I have a mission, I have a purpose, just as all the colonials do, but what must have run through their souls, their hearts when they saw this planet with their open eyes for the first time. I saw it when I watched them, I saw the fear.
We knew it was going to be a baron, but a habitable environment, harsh but liveable and overtime environmental engineering would bring it around. When we landed, and the dark and flat plains expanded in front of us for the first time, when the gloomy skies billowed with grim clouds and the harsh wind whipped sand and dirt across their faces, I could feel the humans quake. I could hear in the vibrations of my mind their hearts race, and that is when we came alive, the Saints, to carry the light, to bear the torch.
A low humming sound from underneath the room catches my attention and pulls me back into the moment. It grows and grows until the rock walls all around me shift and scrape against metal and begin to lift themselves. The sound of electrical engines whir under me, the rock grazes against something as it lifts and crumbles and is pulled away into the ceiling, revealing white walls that glow with the same colour and intensity as myself.
The thick metal door shifts and creaks and slides open in a flash. The entrance way is iron dark and blank until another of their kind walks through and into the room. The polished metal table I’m on shifts from horizontal to vertical as it steps up to me and turns me to meet it. Windows in the white, glowing walls become transparent, showing full galleries of the enemy stood in rows watching me.
“I am the interrogator,” it says, as it comes and stands in front of me. It’s wearing some form of glove on one of its hands, much larger than its actual hand, I can’t scan it properly, but I am at least able to tell it’s carrying a strong electrical charge.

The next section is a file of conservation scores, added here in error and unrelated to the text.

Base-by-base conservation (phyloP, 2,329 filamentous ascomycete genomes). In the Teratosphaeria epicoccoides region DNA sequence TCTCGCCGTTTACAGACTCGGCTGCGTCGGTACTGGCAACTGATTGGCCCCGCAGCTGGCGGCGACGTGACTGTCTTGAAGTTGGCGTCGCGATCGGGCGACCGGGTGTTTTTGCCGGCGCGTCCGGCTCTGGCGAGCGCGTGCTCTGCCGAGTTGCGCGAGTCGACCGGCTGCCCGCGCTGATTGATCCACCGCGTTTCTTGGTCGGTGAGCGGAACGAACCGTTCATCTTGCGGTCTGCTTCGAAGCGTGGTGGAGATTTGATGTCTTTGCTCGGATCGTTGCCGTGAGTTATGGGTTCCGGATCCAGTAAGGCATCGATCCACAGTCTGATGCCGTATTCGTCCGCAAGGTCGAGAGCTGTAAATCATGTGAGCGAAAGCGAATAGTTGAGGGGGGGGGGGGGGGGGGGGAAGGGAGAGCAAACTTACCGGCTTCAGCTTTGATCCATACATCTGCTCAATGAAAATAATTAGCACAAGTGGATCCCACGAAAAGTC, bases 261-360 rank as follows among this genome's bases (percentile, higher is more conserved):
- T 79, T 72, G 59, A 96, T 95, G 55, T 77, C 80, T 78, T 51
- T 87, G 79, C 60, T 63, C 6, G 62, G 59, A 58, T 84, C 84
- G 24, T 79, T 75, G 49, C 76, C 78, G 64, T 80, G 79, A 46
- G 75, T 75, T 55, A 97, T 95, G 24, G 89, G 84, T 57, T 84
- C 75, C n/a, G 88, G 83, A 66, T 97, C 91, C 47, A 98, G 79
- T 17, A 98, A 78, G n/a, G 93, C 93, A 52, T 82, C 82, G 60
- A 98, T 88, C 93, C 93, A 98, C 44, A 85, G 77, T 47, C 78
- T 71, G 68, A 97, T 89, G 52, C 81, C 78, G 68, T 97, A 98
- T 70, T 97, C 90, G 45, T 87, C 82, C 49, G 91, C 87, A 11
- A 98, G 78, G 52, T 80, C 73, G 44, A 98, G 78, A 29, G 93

I look up and meet the enemy’s eyes, its hard face as close to anger as can be with their kind.
“It will not be of use,” I say.
It shakes its head and comes up to me, it is an abnormally tall specimen, and it is breathing on me, face to face. “You do not understand yet,” it says. “But you will.”
“You do not have the technol — ” It steps back and places the gloved hand on my face, and I erupt in what I might call pain. My HUD diagnostics flame with warning signals, if I could scream, I would scream. Every part of me turns ridged with a previously unknown agony. I brace against the white fire running through me as my servos tighten and random code streams down in my HUD before the interrogator steps back, releasing me.
We are quiet for a long time, staring at each other: this sensation running through me, something new, something dark. A terror I’ve not experienced before.
“How?” I say as my systems level out, my mind coming back into focus, my AI, my self settling back into place with a scraping, gnawing sensation.
“You have been unconscious for what you would consider many hundreds of years, Saint.”
“No,” I say, with a whisper.
“Those that you protected, that you lead into the war, they lost. We have acquired their technology and have been developing our civilisation with it. We have kept you and your kind in storage for hundreds of years, unable to understand how to revive you, until now. It has taken time, many generations, and out of many, many attempts, you are the first that we have been able to recover. Now, in you, we have the chance to acquire the greatest human technology that has evaded us for so long, in what lies in your mind, in your AI.”
“No,” I say again, “Impossible.”
“Do it,” the interrogator says, and the windows of the room turn opaque, and the galleries of the enemy disappear, and on the walls, they render a display of the planet’s surface.
“This is our world now, these are the cities you tried to create, this is how you fell.”
“It’s not true,” I say after a long time.
“Believe what you will,” the interrogator says as it motions with its gloved hand and the walls turn back to pure white, the windows become translucent, and the rows of the enemy are stood there, staring at me, hard faces with wide eyes looking down and through me.
“Now you are awake, and now we understand how to inflict pain, we will do so until you reveal all the knowledge of human technology. We will make the others of your kind we have stored and puzzled over for so long, do our work and perhaps one day take to the stars to avenge what you did to us here on our planet.”
I grip and strain against the shackles, staring at the galleries of their kind beyond the windows and scream as loud as my mechanics will allow “I bare torch!”